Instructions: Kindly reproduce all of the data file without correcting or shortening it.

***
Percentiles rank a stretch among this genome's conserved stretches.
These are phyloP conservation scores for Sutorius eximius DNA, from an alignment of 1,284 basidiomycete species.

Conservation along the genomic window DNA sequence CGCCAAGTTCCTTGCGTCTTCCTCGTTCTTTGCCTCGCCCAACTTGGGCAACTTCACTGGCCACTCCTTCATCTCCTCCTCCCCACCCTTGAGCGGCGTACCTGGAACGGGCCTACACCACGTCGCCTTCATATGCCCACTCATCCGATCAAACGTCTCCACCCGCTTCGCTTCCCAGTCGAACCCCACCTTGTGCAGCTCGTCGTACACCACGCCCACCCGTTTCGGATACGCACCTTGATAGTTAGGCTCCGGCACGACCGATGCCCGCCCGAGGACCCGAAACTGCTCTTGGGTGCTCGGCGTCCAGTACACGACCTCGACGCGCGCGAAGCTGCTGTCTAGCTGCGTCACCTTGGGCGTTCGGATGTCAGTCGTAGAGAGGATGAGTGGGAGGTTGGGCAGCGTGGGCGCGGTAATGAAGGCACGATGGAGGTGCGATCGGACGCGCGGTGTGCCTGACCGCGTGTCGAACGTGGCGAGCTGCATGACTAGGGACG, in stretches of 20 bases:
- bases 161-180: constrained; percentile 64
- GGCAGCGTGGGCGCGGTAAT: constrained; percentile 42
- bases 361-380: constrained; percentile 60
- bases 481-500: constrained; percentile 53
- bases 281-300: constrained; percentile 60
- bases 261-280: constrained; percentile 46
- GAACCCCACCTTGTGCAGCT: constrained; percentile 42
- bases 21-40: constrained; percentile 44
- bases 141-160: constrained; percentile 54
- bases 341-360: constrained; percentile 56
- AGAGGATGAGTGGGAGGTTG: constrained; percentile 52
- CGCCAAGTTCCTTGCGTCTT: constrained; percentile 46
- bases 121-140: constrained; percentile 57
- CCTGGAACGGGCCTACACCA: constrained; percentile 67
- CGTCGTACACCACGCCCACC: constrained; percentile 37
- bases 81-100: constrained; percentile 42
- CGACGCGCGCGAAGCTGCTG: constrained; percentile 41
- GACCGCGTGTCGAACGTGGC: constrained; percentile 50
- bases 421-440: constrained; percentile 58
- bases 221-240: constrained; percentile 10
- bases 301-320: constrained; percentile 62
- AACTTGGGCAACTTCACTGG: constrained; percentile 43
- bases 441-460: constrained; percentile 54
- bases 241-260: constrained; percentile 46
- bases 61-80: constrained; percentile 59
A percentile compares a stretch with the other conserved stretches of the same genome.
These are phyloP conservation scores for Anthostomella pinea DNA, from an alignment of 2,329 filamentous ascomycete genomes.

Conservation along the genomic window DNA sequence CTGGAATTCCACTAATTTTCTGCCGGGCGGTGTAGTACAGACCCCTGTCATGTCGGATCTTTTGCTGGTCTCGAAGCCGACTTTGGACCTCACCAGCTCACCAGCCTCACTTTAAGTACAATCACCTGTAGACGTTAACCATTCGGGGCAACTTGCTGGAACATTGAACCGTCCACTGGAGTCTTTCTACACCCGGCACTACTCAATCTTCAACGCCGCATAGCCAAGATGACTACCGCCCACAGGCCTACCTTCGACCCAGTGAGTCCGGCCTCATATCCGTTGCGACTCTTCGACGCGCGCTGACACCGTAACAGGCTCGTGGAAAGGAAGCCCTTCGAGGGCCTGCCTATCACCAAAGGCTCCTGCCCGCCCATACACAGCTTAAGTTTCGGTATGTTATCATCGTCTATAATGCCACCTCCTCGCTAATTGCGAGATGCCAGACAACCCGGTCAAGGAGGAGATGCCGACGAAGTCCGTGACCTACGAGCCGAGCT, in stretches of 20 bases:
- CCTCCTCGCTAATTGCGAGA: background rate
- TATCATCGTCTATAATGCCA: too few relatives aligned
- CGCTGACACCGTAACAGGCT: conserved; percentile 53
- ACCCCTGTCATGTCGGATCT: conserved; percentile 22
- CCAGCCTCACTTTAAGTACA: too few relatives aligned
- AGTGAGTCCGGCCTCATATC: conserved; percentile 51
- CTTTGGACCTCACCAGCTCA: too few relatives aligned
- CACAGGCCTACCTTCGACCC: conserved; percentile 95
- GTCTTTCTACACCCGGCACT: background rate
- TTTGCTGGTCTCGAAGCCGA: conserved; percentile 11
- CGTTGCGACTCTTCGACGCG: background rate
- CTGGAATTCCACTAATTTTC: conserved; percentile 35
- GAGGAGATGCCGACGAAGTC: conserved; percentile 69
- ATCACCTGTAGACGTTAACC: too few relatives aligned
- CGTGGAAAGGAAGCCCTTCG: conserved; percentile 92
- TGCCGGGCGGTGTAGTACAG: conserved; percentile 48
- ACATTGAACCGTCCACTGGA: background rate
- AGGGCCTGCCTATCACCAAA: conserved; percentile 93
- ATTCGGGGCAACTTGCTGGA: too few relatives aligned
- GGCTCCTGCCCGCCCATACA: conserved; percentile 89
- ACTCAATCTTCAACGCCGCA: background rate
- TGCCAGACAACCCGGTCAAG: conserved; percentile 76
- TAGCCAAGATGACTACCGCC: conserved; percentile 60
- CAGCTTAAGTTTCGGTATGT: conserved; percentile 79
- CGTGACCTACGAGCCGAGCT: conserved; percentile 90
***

Percentiles rank a stretch among this genome's conserved stretches.
These are phyloP conservation scores for Sutorius eximius DNA, from an alignment of 1,284 basidiomycete species.

Conservation along the genomic window DNA sequence CGCCAAGTTCCTTGCGTCTTCCTCGTTCTTTGCCTCGCCCAACTTGGGCAACTTCACTGGCCACTCCTTCATCTCCTCCTCCCCACCCTTGAGCGGCGTACCTGGAACGGGCCTACACCACGTCGCCTTCATATGCCCACTCATCCGATCAAACGTCTCCACCCGCTTCGCTTCCCAGTCGAACCCCACCTTGTGCAGCTCGTCGTACACCACGCCCACCCGTTTCGGATACGCACCTTGATAGTTAGGCTCCGGCACGACCGATGCCCGCCCGAGGACCCGAAACTGCTCTTGGGTGCTCGGCGTCCAGTACACGACCTCGACGCGCGCGAAGCTGCTGTCTAGCTGCGTCACCTTGGGCGTTCGGATGTCAGTCGTAGAGAGGATGAGTGGGAGGTTGGGCAGCGTGGGCGCGGTAATGAAGGCACGATGGAGGTGCGATCGGACGCGCGGTGTGCCTGACCGCGTGTCGAACGTGGCGAGCTGCATGACTAGGGACG, in stretches of 20 bases:
- bases 161-180: constrained; percentile 64
- GGCAGCGTGGGCGCGGTAAT: constrained; percentile 42
- bases 361-380: constrained; percentile 60
- bases 481-500: constrained; percentile 53
- bases 281-300: constrained; percentile 60
- bases 261-280: constrained; percentile 46
- GAACCCCACCTTGTGCAGCT: constrained; percentile 42
- bases 21-40: constrained; percentile 44
- bases 141-160: constrained; percentile 54
- bases 341-360: constrained; percentile 56
- AGAGGATGAGTGGGAGGTTG: constrained; percentile 52
- CGCCAAGTTCCTTGCGTCTT: constrained; percentile 46
- bases 121-140: constrained; percentile 57
- CCTGGAACGGGCCTACACCA: constrained; percentile 67
- CGTCGTACACCACGCCCACC: constrained; percentile 37
- bases 81-100: constrained; percentile 42
- CGACGCGCGCGAAGCTGCTG: constrained; percentile 41
- GACCGCGTGTCGAACGTGGC: constrained; percentile 50
- bases 421-440: constrained; percentile 58
- bases 221-240: constrained; percentile 10
- bases 301-320: constrained; percentile 62
- AACTTGGGCAACTTCACTGG: constrained; percentile 43
- bases 441-460: constrained; percentile 54
- bases 241-260: constrained; percentile 46
- bases 61-80: constrained; percentile 59
A percentile compares a stretch with the other conserved stretches of the same genome.
These are phyloP conservation scores for Anthostomella pinea DNA, from an alignment of 2,329 filamentous ascomycete genomes.

Conservation along the genomic window DNA sequence CTGGAATTCCACTAATTTTCTGCCGGGCGGTGTAGTACAGACCCCTGTCATGTCGGATCTTTTGCTGGTCTCGAAGCCGACTTTGGACCTCACCAGCTCACCAGCCTCACTTTAAGTACAATCACCTGTAGACGTTAACCATTCGGGGCAACTTGCTGGAACATTGAACCGTCCACTGGAGTCTTTCTACACCCGGCACTACTCAATCTTCAACGCCGCATAGCCAAGATGACTACCGCCCACAGGCCTACCTTCGACCCAGTGAGTCCGGCCTCATATCCGTTGCGACTCTTCGACGCGCGCTGACACCGTAACAGGCTCGTGGAAAGGAAGCCCTTCGAGGGCCTGCCTATCACCAAAGGCTCCTGCCCGCCCATACACAGCTTAAGTTTCGGTATGTTATCATCGTCTATAATGCCACCTCCTCGCTAATTGCGAGATGCCAGACAACCCGGTCAAGGAGGAGATGCCGACGAAGTCCGTGACCTACGAGCCGAGCT, in stretches of 20 bases:
- CCTCCTCGCTAATTGCGAGA: background rate
- TATCATCGTCTATAATGCCA: too few relatives aligned
- CGCTGACACCGTAACAGGCT: conserved; percentile 53
- ACCCCTGTCATGTCGGATCT: conserved; percentile 22
- CCAGCCTCACTTTAAGTACA: too few relatives aligned
- AGTGAGTCCGGCCTCATATC: conserved; percentile 51
- CTTTGGACCTCACCAGCTCA: too few relatives aligned
- CACAGGCCTACCTTCGACCC: conserved; percentile 95
- GTCTTTCTACACCCGGCACT: background rate
- TTTGCTGGTCTCGAAGCCGA: conserved; percentile 11
- CGTTGCGACTCTTCGACGCG: background rate
- CTGGAATTCCACTAATTTTC: conserved; percentile 35
- GAGGAGATGCCGACGAAGTC: conserved; percentile 69
- ATCACCTGTAGACGTTAACC: too few relatives aligned
- CGTGGAAAGGAAGCCCTTCG: conserved; percentile 92
- TGCCGGGCGGTGTAGTACAG: conserved; percentile 48
- ACATTGAACCGTCCACTGGA: background rate
- AGGGCCTGCCTATCACCAAA: conserved; percentile 93
- ATTCGGGGCAACTTGCTGGA: too few relatives aligned
- GGCTCCTGCCCGCCCATACA: conserved; percentile 89
- ACTCAATCTTCAACGCCGCA: background rate
- TGCCAGACAACCCGGTCAAG: conserved; percentile 76
- TAGCCAAGATGACTACCGCC: conserved; percentile 60
- CAGCTTAAGTTTCGGTATGT: conserved; percentile 79
- CGTGACCTACGAGCCGAGCT: conserved; percentile 90